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Recent research has documented a small but significant correlation between psychopathic capacities and utilitarian moral judgment, although the findings are generally inconsistent and unclear. We propose that one way to make sense of mixed findings is to consider variation in perspective-taking capacities of psychopathic individuals. With this in mind, we had criminal offenders (n = 60), who varied in their psychopathy levels according to the Psychopathy Checklist-Revised (PCL-R), respond to common sacrificial moral dilemmas (e.g., trolley dilemmas) under different conditions. In a baseline condition, participants simply responded to the sacrificial moral dilemmas as is typically done in previous research. In an “emotion-salient” condition, participants had to reason about the emotions of another person after solving moral dilemmas (deliberative processing). In the “emotion-ambiguous” condition, participants saw images of people in distress, after solving moral dilemmas, but did not have to explicitly reason about such emotions (spontaneous processing). The four PCL-R facets predicted distinct interference effects depending on spontaneous versus deliberative processing of hypothetical victim's emotions. The findings suggest that the use of a multi-faceted approach to account for cognitive and moral correlates of psychopathy may help address previously mixed results. Implications and future directions for theory and research are discussed.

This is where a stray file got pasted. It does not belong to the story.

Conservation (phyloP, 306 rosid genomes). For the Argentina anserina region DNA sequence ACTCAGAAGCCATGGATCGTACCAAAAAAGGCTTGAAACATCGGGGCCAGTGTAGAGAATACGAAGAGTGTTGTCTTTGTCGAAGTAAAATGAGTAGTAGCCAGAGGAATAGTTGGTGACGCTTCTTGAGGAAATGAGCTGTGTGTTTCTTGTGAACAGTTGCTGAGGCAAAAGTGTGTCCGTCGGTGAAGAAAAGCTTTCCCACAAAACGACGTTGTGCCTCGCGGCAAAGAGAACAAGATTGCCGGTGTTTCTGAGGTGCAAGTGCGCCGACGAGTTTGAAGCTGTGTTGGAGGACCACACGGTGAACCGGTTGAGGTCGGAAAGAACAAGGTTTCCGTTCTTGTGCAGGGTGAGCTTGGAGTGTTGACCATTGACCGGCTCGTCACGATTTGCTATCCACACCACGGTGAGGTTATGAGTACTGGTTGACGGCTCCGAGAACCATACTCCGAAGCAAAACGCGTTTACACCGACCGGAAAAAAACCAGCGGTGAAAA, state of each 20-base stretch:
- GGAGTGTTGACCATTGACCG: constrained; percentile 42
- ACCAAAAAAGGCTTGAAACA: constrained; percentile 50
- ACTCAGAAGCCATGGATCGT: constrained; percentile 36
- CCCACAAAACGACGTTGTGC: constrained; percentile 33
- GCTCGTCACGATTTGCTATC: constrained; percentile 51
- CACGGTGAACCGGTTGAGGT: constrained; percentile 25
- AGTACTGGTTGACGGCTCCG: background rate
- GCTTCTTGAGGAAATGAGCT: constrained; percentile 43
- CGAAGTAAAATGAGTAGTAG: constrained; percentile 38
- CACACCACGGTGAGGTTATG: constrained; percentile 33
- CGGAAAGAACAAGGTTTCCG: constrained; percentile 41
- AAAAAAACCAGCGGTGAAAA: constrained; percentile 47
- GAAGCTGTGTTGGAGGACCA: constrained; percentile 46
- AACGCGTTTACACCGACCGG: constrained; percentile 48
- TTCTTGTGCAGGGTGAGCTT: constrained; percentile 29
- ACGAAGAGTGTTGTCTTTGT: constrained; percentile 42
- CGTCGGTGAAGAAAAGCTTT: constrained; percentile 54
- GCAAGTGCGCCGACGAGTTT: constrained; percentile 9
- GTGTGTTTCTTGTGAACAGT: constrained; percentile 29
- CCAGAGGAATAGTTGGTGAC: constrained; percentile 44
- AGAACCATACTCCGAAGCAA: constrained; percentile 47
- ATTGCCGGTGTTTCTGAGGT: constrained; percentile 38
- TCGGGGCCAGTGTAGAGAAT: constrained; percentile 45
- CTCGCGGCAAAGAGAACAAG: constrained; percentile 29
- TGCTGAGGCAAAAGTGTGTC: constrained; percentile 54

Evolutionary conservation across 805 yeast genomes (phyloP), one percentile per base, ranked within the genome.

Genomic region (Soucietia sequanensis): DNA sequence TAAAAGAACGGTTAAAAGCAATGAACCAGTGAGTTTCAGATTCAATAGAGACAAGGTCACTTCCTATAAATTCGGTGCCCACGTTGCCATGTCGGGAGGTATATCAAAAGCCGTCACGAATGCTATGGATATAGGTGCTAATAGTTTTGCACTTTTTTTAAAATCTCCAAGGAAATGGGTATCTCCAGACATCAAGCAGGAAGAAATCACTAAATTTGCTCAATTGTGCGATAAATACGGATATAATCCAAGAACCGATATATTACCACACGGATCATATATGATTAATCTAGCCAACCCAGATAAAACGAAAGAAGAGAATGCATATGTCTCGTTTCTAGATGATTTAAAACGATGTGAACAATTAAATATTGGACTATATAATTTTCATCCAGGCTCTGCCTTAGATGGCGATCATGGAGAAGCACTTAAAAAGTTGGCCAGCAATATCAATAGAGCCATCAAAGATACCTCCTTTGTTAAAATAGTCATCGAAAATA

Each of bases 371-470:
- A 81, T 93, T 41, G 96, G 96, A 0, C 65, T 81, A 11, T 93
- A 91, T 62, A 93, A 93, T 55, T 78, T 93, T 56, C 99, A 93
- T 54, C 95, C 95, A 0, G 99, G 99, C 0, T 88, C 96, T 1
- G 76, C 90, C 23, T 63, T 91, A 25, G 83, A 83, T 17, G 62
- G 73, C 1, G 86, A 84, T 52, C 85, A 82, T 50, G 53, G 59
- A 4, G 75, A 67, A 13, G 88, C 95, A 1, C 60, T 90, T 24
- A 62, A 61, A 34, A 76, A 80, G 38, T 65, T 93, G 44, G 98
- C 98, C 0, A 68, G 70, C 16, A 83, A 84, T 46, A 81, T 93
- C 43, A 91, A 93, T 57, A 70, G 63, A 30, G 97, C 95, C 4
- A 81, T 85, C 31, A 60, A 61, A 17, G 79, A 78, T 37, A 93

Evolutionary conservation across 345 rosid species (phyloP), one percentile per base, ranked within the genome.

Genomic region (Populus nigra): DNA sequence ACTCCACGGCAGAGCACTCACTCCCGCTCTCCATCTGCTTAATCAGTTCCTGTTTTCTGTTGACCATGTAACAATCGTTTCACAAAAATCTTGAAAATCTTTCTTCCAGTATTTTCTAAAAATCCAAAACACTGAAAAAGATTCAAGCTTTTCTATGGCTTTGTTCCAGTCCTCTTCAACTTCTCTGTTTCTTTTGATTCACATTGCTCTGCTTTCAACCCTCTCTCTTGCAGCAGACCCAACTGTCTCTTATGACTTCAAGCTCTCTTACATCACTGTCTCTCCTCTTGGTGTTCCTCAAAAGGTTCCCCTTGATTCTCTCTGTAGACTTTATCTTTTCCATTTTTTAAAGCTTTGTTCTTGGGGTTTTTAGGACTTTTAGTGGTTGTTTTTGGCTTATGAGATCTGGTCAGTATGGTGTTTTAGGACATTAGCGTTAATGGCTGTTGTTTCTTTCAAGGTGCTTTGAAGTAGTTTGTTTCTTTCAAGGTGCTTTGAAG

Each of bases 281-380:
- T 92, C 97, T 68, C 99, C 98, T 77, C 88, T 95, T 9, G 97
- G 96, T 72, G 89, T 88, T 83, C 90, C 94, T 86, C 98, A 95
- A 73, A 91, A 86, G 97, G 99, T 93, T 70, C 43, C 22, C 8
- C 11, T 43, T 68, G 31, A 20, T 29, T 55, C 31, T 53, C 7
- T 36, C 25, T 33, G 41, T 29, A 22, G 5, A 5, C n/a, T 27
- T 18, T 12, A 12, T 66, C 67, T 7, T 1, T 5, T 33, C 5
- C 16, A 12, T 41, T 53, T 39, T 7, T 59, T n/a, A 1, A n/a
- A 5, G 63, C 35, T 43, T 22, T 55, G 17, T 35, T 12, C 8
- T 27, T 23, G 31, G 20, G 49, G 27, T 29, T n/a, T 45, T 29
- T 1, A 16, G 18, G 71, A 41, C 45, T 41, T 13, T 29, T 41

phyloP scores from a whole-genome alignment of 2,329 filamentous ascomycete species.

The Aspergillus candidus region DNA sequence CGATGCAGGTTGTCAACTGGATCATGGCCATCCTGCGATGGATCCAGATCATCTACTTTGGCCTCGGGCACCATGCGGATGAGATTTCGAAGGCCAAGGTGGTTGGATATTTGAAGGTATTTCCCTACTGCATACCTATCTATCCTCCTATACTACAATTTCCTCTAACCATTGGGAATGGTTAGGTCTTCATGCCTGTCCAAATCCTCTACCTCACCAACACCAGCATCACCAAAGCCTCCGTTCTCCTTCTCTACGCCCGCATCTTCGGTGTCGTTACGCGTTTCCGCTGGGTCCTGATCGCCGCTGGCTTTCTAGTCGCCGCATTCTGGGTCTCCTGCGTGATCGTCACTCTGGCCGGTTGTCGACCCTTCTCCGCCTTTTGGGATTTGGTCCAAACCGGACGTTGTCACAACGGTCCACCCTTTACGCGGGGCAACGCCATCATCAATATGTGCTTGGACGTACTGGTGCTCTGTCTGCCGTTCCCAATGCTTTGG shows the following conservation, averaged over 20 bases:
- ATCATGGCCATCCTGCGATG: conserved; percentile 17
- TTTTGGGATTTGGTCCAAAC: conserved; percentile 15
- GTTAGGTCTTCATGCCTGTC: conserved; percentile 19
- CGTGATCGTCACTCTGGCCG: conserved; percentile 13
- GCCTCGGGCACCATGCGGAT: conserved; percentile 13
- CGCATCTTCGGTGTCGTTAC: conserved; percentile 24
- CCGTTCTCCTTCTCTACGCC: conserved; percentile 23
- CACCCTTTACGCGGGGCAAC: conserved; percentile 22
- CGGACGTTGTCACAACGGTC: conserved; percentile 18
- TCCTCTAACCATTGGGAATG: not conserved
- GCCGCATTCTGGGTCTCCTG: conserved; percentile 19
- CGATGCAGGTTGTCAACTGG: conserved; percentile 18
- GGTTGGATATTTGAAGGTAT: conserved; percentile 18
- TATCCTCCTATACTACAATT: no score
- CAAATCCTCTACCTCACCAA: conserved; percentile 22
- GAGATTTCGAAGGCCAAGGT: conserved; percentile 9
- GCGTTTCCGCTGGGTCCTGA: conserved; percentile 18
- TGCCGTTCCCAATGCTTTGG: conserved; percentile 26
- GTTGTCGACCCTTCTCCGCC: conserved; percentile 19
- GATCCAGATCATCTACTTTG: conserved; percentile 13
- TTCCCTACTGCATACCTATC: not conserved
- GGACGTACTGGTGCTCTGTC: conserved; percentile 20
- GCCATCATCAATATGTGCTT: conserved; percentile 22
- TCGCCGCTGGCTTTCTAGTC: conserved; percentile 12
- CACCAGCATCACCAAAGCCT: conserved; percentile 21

Hauser, N. C., Neumann, C. S., Marshall, J., & Mokros, A. (2021). Rational, emotional, or both? Subcomponents of psychopathy predict opposing moral decisions. Behavioral Sciences and the Law, 39(5), 541–566. https://doi.org/10.1002/bsl.2547